Integrating trauma informed care and harm reduction philosophies and practices to improve participant health outcomes

Wednesday, June 1, 2016: 2:30 PM-4:00 PM
Forum Suite (Hilton Portland)
Trauma is a common experience among people impacted by homelessness. Because traumatic experiences can have widespread effects on individuals' physical and mental health, their willingness to seek support, and the way they engage in services, it is imperative that homeless service providers utilize a trauma-informed approach in their work. Similarly, social service agencies have increasingly adopted a harm reduction approach, recognizing the pervasiveness of substance use among people experiencing homelessness. While harm reduction is most commonly associated with its applications related to substance use, this approach can be implemented more broadly to reduce other potentially harmful effects of traumatic experiences. At the heart of both philosophies lies an emphasis on developing strong, therapeutic relationships, characterized by a nonjudgmental, client-driven approach. These approaches improve engagement through an emphasis on establishing and maintaining participant safety rather than mandating specific behavioral changes, such as complete abstinence from substance use. Participants are often stigmatized for engaging in risky behaviors, which keeps them disconnected from services, increasing their vulnerability. When providers view such behaviors (e.g., substance use, nonadherence to medical and mental health care, choosing to live on the streets rather than in shelters) as responses to trauma, we are better situated to work patiently and compassionately with participants. This workshop will educate attendees about the concepts of harm reduction and trauma-informed care and the ways that they work together, both in theory and in practice. Through didactic lecture and small group discussions, attendees will identify strategies for incorporating these philosophies at their respective agencies. Attendees will obtain tangible tools for implementing the synergy of trauma-informed care and harm reduction philosophies during client engagement.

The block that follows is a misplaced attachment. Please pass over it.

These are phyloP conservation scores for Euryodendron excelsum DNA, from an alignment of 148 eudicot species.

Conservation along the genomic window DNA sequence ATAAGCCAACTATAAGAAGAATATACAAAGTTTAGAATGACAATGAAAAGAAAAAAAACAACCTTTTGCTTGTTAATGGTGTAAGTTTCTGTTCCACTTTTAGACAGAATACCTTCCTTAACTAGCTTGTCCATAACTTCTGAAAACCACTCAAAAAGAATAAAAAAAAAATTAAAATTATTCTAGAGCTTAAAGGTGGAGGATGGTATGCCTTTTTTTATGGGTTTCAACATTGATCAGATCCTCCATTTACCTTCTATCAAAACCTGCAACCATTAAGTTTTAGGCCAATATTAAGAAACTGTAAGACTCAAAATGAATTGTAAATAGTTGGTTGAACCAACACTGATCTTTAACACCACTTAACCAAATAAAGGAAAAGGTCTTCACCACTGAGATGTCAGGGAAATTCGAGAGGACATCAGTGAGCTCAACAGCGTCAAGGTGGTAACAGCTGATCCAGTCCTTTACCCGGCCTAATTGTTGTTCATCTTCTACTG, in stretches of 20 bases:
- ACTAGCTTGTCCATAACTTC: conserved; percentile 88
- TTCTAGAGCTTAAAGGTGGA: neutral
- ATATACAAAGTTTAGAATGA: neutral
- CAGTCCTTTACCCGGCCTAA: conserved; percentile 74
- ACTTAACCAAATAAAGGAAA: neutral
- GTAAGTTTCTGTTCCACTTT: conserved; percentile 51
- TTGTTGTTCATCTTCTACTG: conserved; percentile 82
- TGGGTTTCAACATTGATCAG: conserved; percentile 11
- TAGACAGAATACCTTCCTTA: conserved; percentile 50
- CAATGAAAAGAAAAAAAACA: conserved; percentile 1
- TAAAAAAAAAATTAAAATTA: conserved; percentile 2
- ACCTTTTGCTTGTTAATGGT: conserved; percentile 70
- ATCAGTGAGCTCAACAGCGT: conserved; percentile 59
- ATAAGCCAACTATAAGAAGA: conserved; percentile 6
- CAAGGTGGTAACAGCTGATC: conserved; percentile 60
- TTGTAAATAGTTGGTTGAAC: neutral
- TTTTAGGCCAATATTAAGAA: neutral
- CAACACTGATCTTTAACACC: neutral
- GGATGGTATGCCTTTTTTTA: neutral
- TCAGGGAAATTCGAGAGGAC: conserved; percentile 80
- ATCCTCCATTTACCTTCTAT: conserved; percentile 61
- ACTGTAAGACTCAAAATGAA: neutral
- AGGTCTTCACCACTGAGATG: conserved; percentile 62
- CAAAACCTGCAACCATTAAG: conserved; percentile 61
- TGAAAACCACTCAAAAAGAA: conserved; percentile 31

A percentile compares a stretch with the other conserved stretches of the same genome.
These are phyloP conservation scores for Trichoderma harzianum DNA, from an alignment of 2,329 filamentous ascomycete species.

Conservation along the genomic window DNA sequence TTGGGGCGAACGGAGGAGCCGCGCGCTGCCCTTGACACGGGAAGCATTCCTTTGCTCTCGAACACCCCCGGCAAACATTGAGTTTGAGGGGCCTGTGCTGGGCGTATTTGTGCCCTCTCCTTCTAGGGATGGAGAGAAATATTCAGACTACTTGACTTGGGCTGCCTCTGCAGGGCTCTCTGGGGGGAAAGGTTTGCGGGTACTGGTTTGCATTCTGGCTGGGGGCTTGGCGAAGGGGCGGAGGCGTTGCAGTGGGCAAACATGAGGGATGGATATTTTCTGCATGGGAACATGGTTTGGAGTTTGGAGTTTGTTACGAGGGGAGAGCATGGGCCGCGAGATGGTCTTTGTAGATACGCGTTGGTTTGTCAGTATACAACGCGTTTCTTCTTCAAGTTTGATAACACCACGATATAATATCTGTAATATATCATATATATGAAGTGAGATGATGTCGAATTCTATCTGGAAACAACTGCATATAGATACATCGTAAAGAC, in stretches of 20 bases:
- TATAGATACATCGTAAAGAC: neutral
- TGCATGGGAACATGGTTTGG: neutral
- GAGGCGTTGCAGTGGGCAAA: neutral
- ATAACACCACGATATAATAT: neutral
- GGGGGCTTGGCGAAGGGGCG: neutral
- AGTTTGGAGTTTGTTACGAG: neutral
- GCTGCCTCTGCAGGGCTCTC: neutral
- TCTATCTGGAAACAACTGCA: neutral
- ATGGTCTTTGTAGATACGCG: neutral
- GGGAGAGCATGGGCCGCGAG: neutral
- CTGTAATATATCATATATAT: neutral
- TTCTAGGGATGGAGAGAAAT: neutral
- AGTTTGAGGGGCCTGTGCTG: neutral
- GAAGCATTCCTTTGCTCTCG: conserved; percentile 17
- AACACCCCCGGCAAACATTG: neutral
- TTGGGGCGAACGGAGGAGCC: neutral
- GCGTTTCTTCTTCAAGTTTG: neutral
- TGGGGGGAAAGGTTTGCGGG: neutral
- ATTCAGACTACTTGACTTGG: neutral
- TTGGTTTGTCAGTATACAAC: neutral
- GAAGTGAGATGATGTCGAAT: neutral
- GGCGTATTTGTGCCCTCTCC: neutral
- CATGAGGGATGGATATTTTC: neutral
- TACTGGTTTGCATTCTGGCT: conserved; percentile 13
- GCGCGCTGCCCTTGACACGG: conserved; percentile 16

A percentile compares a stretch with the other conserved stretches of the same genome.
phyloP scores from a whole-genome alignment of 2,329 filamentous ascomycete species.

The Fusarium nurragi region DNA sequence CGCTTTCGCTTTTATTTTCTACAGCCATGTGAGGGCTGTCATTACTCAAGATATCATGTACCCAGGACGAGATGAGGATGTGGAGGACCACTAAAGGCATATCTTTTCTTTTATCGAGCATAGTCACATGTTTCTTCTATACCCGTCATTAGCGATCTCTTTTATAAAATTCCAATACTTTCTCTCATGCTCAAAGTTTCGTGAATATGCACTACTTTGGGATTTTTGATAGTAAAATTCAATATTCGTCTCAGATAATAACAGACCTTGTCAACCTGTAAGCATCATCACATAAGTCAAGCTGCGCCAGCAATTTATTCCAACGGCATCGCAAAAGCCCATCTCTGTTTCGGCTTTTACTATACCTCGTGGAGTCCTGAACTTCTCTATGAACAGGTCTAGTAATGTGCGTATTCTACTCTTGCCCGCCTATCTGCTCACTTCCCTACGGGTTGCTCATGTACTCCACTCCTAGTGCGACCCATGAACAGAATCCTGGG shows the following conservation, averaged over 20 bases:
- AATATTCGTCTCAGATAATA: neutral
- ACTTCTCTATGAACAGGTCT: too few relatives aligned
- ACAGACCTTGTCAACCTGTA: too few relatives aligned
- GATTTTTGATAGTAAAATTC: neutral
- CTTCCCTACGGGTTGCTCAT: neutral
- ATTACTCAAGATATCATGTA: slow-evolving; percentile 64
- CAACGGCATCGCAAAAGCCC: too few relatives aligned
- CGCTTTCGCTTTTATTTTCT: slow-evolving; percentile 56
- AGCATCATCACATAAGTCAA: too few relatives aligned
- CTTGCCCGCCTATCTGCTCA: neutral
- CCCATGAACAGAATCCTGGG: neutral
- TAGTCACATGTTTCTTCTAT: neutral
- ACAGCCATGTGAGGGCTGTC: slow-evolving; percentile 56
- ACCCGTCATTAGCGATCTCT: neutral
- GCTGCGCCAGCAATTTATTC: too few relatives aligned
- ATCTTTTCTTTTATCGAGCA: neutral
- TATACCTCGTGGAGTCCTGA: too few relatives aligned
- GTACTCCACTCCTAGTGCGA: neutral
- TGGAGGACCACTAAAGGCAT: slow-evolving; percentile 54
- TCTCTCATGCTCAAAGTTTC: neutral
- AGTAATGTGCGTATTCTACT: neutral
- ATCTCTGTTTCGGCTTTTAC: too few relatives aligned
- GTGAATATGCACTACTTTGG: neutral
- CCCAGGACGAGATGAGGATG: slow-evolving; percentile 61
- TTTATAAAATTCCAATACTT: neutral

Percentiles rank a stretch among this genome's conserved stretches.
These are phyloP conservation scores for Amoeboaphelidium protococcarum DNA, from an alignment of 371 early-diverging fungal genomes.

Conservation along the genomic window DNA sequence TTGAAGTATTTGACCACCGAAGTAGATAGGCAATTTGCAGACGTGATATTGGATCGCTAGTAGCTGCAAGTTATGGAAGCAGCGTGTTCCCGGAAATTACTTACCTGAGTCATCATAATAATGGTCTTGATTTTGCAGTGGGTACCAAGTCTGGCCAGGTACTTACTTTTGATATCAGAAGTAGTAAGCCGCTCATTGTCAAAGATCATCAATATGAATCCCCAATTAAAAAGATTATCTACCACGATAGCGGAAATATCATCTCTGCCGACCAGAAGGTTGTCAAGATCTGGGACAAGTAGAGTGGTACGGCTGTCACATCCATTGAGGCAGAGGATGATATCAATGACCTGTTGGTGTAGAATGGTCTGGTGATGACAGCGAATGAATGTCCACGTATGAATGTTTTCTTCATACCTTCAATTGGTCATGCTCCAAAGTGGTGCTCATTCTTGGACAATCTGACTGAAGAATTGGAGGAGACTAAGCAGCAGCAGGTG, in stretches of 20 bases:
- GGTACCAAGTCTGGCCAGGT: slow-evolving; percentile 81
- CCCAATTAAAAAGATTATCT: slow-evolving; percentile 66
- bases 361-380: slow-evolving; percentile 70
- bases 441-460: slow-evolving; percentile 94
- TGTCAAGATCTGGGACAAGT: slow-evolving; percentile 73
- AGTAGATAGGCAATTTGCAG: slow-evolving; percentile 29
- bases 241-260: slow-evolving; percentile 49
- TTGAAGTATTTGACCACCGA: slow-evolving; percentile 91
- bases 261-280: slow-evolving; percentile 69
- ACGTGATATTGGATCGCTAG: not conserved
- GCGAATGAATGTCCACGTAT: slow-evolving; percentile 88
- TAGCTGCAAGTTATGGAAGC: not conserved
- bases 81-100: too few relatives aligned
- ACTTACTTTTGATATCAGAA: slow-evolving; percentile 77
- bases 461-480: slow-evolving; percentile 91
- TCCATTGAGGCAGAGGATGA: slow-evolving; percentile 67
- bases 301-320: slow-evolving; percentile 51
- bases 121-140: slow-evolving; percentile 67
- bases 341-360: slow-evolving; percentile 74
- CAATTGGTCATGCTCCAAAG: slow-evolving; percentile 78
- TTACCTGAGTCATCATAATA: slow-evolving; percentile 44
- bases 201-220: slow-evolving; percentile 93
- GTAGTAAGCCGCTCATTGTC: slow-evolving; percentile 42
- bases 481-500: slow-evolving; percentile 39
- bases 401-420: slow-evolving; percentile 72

James Kowalsky, BA (Engagement Services and Practice Enhancement Specialist, Heartland Health Outreach)
Susie Bernero, LCPC (Therapist and Mental Health Specialist, Chicago House and Social Service Agency)
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